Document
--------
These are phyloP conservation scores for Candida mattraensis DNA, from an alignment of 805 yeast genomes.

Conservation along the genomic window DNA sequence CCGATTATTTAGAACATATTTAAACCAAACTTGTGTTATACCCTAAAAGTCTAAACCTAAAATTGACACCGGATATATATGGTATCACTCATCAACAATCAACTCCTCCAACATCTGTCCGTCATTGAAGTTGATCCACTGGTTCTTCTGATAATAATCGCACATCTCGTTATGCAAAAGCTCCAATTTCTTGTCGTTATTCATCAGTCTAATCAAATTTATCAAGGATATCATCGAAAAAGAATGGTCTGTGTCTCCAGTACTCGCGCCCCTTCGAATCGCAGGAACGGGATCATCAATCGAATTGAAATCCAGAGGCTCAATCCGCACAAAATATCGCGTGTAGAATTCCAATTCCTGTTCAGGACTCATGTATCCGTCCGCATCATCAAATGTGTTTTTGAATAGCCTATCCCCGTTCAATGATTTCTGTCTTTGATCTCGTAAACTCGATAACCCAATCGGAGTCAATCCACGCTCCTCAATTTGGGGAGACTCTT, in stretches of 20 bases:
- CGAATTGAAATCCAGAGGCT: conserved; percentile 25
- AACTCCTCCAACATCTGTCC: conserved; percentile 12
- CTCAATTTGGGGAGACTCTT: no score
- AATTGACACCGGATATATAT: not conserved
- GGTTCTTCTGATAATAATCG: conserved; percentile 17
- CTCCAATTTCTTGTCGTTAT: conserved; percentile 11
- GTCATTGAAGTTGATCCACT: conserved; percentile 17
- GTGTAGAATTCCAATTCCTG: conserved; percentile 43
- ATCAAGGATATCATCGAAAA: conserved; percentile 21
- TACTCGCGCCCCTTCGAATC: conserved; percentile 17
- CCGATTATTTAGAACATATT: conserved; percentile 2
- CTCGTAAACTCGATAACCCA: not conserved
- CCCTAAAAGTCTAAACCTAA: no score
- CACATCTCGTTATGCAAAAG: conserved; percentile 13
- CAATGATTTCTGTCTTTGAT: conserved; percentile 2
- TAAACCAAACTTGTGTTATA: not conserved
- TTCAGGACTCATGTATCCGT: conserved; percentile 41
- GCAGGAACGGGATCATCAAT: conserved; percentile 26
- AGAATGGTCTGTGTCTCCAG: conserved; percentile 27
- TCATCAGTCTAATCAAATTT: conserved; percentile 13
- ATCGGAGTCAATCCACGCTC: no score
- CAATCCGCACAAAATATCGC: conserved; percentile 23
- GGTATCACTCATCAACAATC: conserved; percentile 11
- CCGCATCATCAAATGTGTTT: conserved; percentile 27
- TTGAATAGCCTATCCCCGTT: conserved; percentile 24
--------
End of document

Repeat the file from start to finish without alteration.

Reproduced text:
These are phyloP conservation scores for Candida mattraensis DNA, from an alignment of 805 yeast genomes.

Conservation along the genomic window DNA sequence CCGATTATTTAGAACATATTTAAACCAAACTTGTGTTATACCCTAAAAGTCTAAACCTAAAATTGACACCGGATATATATGGTATCACTCATCAACAATCAACTCCTCCAACATCTGTCCGTCATTGAAGTTGATCCACTGGTTCTTCTGATAATAATCGCACATCTCGTTATGCAAAAGCTCCAATTTCTTGTCGTTATTCATCAGTCTAATCAAATTTATCAAGGATATCATCGAAAAAGAATGGTCTGTGTCTCCAGTACTCGCGCCCCTTCGAATCGCAGGAACGGGATCATCAATCGAATTGAAATCCAGAGGCTCAATCCGCACAAAATATCGCGTGTAGAATTCCAATTCCTGTTCAGGACTCATGTATCCGTCCGCATCATCAAATGTGTTTTTGAATAGCCTATCCCCGTTCAATGATTTCTGTCTTTGATCTCGTAAACTCGATAACCCAATCGGAGTCAATCCACGCTCCTCAATTTGGGGAGACTCTT, in stretches of 20 bases:
- CGAATTGAAATCCAGAGGCT: conserved; percentile 25
- AACTCCTCCAACATCTGTCC: conserved; percentile 12
- CTCAATTTGGGGAGACTCTT: no score
- AATTGACACCGGATATATAT: not conserved
- GGTTCTTCTGATAATAATCG: conserved; percentile 17
- CTCCAATTTCTTGTCGTTAT: conserved; percentile 11
- GTCATTGAAGTTGATCCACT: conserved; percentile 17
- GTGTAGAATTCCAATTCCTG: conserved; percentile 43
- ATCAAGGATATCATCGAAAA: conserved; percentile 21
- TACTCGCGCCCCTTCGAATC: conserved; percentile 17
- CCGATTATTTAGAACATATT: conserved; percentile 2
- CTCGTAAACTCGATAACCCA: not conserved
- CCCTAAAAGTCTAAACCTAA: no score
- CACATCTCGTTATGCAAAAG: conserved; percentile 13
- CAATGATTTCTGTCTTTGAT: conserved; percentile 2
- TAAACCAAACTTGTGTTATA: not conserved
- TTCAGGACTCATGTATCCGT: conserved; percentile 41
- GCAGGAACGGGATCATCAAT: conserved; percentile 26
- AGAATGGTCTGTGTCTCCAG: conserved; percentile 27
- TCATCAGTCTAATCAAATTT: conserved; percentile 13
- ATCGGAGTCAATCCACGCTC: no score
- CAATCCGCACAAAATATCGC: conserved; percentile 23
- GGTATCACTCATCAACAATC: conserved; percentile 11
- CCGCATCATCAAATGTGTTT: conserved; percentile 27
- TTGAATAGCCTATCCCCGTT: conserved; percentile 24